Paid for by the Wake County Democratic Party. Not authorized by any candidate or candidate’s committee.
Wake County Democratic Party
PO Box 25548
Raleigh NC 27611 United States

The Senate budget proposal: A guide to the big picture and the details

We all know that a final spending plan coming from the legislature will be “squishing together” from the Senate and House plans. The in-depth and comprehensive budget proposal made by our governor has gone the way of all well-thought-out proposals which have been made to the Republican majority. The bottom line out of this entire exercise is that since the Republicans have chosen to significantly reduce taxes benefiting the rich and corporations mostly, the available dollars have been significantly reduced. You will note from this report that the appropriations have been on a decline path ever since the great recession. If we do not reverse this trend and begin making investments in elementary and secondary education, free community college tuition, higher education teacher training and meeting the new requirements of our rapidly expanding technology, we can kiss the  reputation which North Carolina has enjoyed for many years goodbye.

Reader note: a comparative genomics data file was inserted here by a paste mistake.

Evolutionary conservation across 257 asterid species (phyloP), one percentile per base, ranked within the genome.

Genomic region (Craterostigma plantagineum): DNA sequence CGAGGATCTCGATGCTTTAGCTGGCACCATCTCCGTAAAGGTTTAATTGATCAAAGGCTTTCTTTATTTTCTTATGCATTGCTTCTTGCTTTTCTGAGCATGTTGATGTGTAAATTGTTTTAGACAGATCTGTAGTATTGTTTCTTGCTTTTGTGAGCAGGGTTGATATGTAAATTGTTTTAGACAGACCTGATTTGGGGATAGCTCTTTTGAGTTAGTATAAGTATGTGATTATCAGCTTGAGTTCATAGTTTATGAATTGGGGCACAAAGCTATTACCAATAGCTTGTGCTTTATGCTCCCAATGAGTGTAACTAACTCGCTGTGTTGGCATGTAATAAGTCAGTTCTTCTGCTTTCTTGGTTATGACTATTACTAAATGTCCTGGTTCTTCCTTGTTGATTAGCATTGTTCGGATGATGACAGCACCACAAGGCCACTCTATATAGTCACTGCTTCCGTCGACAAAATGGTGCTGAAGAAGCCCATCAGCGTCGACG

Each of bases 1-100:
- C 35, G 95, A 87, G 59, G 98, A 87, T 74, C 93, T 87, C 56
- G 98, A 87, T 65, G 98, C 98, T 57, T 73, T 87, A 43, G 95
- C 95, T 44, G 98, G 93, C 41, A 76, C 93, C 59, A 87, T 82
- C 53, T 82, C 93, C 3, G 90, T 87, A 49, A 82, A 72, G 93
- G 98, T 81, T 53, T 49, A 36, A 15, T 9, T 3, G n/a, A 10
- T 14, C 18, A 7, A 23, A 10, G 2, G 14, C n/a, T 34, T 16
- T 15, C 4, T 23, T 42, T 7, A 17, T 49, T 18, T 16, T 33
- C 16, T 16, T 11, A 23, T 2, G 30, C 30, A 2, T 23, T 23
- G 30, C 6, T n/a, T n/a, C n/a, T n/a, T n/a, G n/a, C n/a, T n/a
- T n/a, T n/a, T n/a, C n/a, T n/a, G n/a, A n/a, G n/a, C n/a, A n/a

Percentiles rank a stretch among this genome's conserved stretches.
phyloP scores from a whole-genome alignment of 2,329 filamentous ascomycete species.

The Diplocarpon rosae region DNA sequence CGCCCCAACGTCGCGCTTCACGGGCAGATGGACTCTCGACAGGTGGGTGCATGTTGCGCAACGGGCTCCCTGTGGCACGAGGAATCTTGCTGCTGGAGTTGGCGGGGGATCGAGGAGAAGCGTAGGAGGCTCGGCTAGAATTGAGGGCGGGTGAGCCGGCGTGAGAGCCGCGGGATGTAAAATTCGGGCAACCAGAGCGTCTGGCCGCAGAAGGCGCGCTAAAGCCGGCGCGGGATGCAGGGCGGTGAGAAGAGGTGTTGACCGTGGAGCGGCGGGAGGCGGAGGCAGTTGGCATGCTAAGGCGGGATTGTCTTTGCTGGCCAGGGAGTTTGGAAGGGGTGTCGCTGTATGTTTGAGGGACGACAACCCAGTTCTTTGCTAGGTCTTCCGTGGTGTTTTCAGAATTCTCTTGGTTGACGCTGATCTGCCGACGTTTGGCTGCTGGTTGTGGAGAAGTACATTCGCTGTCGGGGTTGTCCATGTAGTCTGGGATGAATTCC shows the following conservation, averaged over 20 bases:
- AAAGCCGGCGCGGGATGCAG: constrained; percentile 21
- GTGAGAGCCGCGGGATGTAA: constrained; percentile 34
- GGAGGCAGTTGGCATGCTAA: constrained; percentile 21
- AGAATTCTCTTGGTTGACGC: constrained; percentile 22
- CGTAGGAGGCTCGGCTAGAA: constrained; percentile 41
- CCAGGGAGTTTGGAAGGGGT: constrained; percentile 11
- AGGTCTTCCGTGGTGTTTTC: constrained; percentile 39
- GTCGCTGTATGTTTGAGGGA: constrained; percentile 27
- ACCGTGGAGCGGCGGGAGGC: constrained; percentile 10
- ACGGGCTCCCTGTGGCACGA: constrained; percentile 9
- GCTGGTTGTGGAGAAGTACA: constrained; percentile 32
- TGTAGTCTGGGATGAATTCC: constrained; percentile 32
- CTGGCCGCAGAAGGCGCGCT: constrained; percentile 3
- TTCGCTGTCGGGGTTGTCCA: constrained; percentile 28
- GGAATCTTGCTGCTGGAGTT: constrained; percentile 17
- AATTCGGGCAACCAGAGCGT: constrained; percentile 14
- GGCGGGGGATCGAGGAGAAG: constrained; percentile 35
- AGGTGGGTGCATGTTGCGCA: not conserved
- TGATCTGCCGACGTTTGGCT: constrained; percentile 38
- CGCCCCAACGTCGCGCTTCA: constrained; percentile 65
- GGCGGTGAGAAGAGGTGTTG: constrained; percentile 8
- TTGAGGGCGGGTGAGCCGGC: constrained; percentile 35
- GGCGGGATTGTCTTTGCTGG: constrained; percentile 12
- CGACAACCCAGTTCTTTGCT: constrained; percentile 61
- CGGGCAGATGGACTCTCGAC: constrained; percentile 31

Read the full article on the NC Policy Watch website.

Monday Memo 5/1/2017 from Progress NC Action


Monday Memo (5/1)

The Monday Memo is a subscription-only weekly email from Progress NC Action. It provides messaging, talking points and links of interest. Click here to add a subscriber to the Monday Memo. If you have information you would like to share in a future Monday Memo, email Logan Smith at

GOP claims of voter fraud and need for photo ID once again exposed as nonsense

The Board of Elections completed its 2016 vote audit last week and we now know how much voter fraud exists in North Carolina. And the answer is… ONE in 10,000 ballots cast last year was by someone not qualified to vote. A grand total of 508 ballots were ineligible.